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  • $\begingroup$ I didn't get why the number of edges of $G_k$ is $\frac{k+3}{2} 2^{2^{k+1}}$. To me, it looks more like $2^{2^k-1}+2^{2^k-1} \cdot 2^{2^{k-1}-1} + \dotsc$, whose dominant term is $2^{2^k-1} \cdot 2^{2^{k-1}-1} \dotsb 2^{2^2-1} |G_1| = 2^{2^{k+1}-k}$. $\endgroup$ Aug 3 at 4:04
  • $\begingroup$ Redoing the calculations I still end up with the same numbers; I have now added the induction to my answer so you can tell me where you think it goes wrong. $\endgroup$ Aug 3 at 6:47
  • $\begingroup$ Ah, I think you are right. Thanks! $\endgroup$ Aug 4 at 9:10
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I think I have a counter-example to Statement B:

Start with a $K_r$ and connect every vertex to one vertex of a new $K_4$. This is the graph $\Gamma=(V,E)$, which has $5r$ vertices. Any set $S\subset V$ such that $\Gamma\vert_S$ is connected and $S$ dominates $V/S$ contains at least the vertices of the $K_r$ and their neighbours. Thus, the sum of the degrees of $V/S$ is at most $9r$, but $\lvert E\rvert=r(\frac{r-1}{2}+7)$. Thus, for $r\to\infty$, their ratio goes to $0$.

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Reduction of Statement A to Statement B. Let $S$ be as in statement B. Let, at first, $S'=S$. Do the following repeatedly until you cannot: include in $S'$ an element of $V\setminus S'$ having at least twice as many neighbors in $V\setminus S'$ as in $S'$. In the course of this procedure, $\partial_{\textrm{edge}} S'$ increased by at least one-third the sum of the degrees of the vertices newly included in $S'$. At the same time, every vertex still in $V\setminus S'$ has more than one-third of its neighbors in $S'$ (or else the procedure could have gone on) and so $\partial_{\textrm{edge}} S'$ is at least one-third the sum of the degrees of the vertices still not in $S'$. Hence, $\partial_{\textrm{edge}} S'$ is at least one-sixth the sum of the degrees of the elements of $V\setminus S$.

By condition (b) and our construction of $S'$, $\Gamma|_{S'}$ is connected. Hence, statement A holds with $S'$ instead of $S$ and $c/6$ instead of $c$.

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I assume by degree in V-S you mean the degree in the full graph (not restricted to V-S).

I begin partitioning $V=A \cup B$ of basically the same size (off by at most 1).

Now by your condition the sum of degrees in A and in B is both at least (about) $3/2n$. So if I am not done, it means that there is a vertex in B that has no neighbor in A, and a vertex in A that has no neighbor in B: otherwise one between A and B would be your desired set S.

Now I swap them. In the new partition $A’ \cup B’$ they both have a neighbor in the other club (as each point has degree at least 1). Furthermore I cannot have introduced new points that lack a friend in the other club as both vertices previously lacked friends in the other club.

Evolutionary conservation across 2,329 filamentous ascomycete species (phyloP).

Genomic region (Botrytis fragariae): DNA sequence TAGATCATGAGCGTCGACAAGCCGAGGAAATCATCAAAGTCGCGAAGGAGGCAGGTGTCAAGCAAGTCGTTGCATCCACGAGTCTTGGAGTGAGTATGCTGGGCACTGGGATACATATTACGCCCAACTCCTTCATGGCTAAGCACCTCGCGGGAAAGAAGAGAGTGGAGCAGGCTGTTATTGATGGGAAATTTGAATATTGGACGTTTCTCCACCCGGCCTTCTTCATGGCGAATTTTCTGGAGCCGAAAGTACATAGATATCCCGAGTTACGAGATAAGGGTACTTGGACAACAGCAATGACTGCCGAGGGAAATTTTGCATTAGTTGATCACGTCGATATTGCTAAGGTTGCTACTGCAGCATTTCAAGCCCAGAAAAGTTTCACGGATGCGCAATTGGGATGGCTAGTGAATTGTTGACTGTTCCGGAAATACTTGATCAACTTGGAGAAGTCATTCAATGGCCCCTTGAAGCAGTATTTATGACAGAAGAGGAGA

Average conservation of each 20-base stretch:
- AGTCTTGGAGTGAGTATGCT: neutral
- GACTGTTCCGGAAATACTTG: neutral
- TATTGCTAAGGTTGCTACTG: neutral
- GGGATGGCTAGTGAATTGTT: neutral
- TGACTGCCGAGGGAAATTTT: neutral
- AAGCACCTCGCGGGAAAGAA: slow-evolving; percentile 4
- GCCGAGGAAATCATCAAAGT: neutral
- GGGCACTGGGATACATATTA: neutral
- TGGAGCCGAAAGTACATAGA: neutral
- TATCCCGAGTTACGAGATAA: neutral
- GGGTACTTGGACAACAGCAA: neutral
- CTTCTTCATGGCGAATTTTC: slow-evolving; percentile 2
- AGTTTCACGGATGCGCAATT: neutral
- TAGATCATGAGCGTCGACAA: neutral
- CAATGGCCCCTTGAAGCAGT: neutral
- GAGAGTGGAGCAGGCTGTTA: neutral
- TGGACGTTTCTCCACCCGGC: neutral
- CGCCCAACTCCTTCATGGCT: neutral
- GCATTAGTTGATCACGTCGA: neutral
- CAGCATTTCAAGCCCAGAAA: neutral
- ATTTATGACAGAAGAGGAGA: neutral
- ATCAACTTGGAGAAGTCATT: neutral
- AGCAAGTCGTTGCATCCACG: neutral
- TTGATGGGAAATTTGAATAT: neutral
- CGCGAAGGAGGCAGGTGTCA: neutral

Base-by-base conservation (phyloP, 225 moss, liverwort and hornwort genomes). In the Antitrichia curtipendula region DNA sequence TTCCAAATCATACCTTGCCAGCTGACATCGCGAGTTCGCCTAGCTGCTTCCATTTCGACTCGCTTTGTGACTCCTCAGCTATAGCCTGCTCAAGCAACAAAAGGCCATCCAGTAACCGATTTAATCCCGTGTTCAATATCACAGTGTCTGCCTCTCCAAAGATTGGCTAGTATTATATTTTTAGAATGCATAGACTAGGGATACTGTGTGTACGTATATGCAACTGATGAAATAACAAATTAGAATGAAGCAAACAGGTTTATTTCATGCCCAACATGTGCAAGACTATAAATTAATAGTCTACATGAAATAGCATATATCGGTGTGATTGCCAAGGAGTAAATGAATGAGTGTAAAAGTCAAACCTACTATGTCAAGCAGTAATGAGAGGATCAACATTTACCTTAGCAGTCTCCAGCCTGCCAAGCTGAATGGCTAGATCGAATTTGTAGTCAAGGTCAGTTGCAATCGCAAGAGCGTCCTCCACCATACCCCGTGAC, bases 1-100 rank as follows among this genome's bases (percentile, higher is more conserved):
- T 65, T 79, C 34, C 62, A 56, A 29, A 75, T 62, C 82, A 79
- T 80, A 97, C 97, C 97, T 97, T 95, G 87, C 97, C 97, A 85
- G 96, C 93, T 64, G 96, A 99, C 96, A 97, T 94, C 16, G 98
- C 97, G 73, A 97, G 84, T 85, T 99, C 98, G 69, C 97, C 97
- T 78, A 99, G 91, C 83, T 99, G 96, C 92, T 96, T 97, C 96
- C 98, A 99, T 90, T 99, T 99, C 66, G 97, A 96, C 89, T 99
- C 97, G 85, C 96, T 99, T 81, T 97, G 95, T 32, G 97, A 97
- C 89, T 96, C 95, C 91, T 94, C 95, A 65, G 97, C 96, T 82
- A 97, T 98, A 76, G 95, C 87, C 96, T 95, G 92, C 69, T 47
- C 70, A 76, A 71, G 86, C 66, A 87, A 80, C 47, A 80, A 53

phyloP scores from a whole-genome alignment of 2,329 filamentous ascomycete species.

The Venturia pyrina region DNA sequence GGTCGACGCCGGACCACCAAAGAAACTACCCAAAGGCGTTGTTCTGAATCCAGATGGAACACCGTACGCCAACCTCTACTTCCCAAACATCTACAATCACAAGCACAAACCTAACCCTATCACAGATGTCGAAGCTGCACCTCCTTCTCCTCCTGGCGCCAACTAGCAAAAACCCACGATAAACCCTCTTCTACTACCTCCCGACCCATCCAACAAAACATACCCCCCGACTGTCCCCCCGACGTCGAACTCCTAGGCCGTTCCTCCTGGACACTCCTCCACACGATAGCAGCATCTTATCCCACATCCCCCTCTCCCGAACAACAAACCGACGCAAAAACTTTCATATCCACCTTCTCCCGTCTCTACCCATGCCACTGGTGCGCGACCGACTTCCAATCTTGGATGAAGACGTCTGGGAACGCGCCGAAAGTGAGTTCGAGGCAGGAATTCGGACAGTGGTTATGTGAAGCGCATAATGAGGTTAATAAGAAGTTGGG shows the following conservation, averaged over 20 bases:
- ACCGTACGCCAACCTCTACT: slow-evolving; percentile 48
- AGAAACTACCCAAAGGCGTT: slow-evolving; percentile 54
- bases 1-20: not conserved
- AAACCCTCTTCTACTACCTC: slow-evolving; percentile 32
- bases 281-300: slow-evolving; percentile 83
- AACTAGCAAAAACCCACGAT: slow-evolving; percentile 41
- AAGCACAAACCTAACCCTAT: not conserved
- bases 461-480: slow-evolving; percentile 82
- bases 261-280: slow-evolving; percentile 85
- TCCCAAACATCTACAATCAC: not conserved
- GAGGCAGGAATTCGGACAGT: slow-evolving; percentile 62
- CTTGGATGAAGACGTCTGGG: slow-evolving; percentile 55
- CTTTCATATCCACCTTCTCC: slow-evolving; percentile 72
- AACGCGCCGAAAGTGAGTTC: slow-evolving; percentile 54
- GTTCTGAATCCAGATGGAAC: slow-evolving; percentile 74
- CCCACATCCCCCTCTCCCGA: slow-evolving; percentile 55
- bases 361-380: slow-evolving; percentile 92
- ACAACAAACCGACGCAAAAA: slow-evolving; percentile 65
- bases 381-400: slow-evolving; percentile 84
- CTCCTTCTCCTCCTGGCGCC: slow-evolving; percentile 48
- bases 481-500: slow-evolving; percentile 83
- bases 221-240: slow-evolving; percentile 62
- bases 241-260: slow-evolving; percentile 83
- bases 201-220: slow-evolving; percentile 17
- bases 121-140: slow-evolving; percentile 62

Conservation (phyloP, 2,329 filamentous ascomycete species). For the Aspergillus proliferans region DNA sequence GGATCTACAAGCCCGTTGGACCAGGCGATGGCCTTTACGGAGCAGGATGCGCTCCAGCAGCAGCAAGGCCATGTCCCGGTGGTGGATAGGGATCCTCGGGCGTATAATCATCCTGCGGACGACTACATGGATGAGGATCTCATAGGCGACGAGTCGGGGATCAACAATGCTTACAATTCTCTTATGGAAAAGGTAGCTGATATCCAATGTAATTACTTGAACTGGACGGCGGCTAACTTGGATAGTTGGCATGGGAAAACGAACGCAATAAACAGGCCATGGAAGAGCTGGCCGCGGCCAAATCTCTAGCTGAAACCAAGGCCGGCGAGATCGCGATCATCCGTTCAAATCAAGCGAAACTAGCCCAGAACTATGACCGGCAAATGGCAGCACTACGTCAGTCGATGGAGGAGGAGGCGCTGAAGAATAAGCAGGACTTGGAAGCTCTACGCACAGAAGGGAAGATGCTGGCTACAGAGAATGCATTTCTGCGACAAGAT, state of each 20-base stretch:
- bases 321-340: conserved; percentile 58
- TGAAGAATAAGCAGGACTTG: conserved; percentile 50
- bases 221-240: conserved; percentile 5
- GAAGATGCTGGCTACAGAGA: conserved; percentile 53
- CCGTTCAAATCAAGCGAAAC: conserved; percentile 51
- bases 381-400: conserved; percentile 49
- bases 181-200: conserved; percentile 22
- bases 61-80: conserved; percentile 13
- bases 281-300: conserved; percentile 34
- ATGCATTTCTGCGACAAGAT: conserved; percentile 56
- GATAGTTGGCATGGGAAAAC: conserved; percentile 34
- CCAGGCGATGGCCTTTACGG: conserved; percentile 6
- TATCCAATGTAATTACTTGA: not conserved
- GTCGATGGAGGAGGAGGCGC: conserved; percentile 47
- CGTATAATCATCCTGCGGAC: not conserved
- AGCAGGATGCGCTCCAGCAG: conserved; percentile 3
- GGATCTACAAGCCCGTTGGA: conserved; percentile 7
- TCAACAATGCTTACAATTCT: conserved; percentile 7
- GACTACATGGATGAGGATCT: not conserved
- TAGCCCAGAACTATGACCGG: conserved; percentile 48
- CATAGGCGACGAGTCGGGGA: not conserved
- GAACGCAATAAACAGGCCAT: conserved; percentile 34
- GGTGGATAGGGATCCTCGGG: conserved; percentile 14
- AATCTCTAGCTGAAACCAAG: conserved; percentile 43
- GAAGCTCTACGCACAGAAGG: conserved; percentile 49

This way I strictly reduced the number of vertices in each club lacking a friend in the other club. And I can do this until I am done as explained in the first paragraph. So eventually I cannot reduce this size anymore and I am done.

I wanted to write in the comments because there is probably a mistake as it seems too easy, but I don’t have enough reputation yet. So apologies if there is a mistake or I misunderstood your problem.

Edit: I misread the problem; see comments below. Apologies!

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  • $\begingroup$ $N$ is the number of edges of $\Gamma$, not its number of vertices. Also, don't forget about the connectedness condition! $\endgroup$ Jul 27 at 15:58
  • $\begingroup$ Oh sorry, I read too fast! It seemed suspiciously easy. I’ll think more! $\endgroup$
    – Richard
    Jul 27 at 15:59
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Proof 1 of Statement B for regular graphs. Let $\Gamma$ be a regular graph of degree $d$. As in F. Petrov's answer to Existence of connected component with large boundary? : by Kleitman and West (https://epubs.siam.org/doi/10.1137/0404010), there exists a spanning tree with $\geq n/4$ leaves, where $n=|V|$. Define $S$ to be the set of non-leaves. Then the total degree of the elements of $V\setminus S$ (that is, the leaves) is $\geq d n/4 = |E|/4$.

Proof 2 of Statement B for regular graphs (from scratch, inspired by Kleitman-West - TL;DR greedy algorithm). I thought I had a different proof, but I no longer do, or rather, the proof, when corrected, is not really different from Kleitman-West after all.

More to the point: it seems that a proof along these lines is not going to generalize easily to the non-regular case. It is clear that, for $\Gamma$ not regular, the greedy algorithm could incur a loss at some point and fail to recoup it for more than $C$ steps, for any absolute constant $C$: consider a complete graph of high degree surrounded by many layers of vertices of low degree.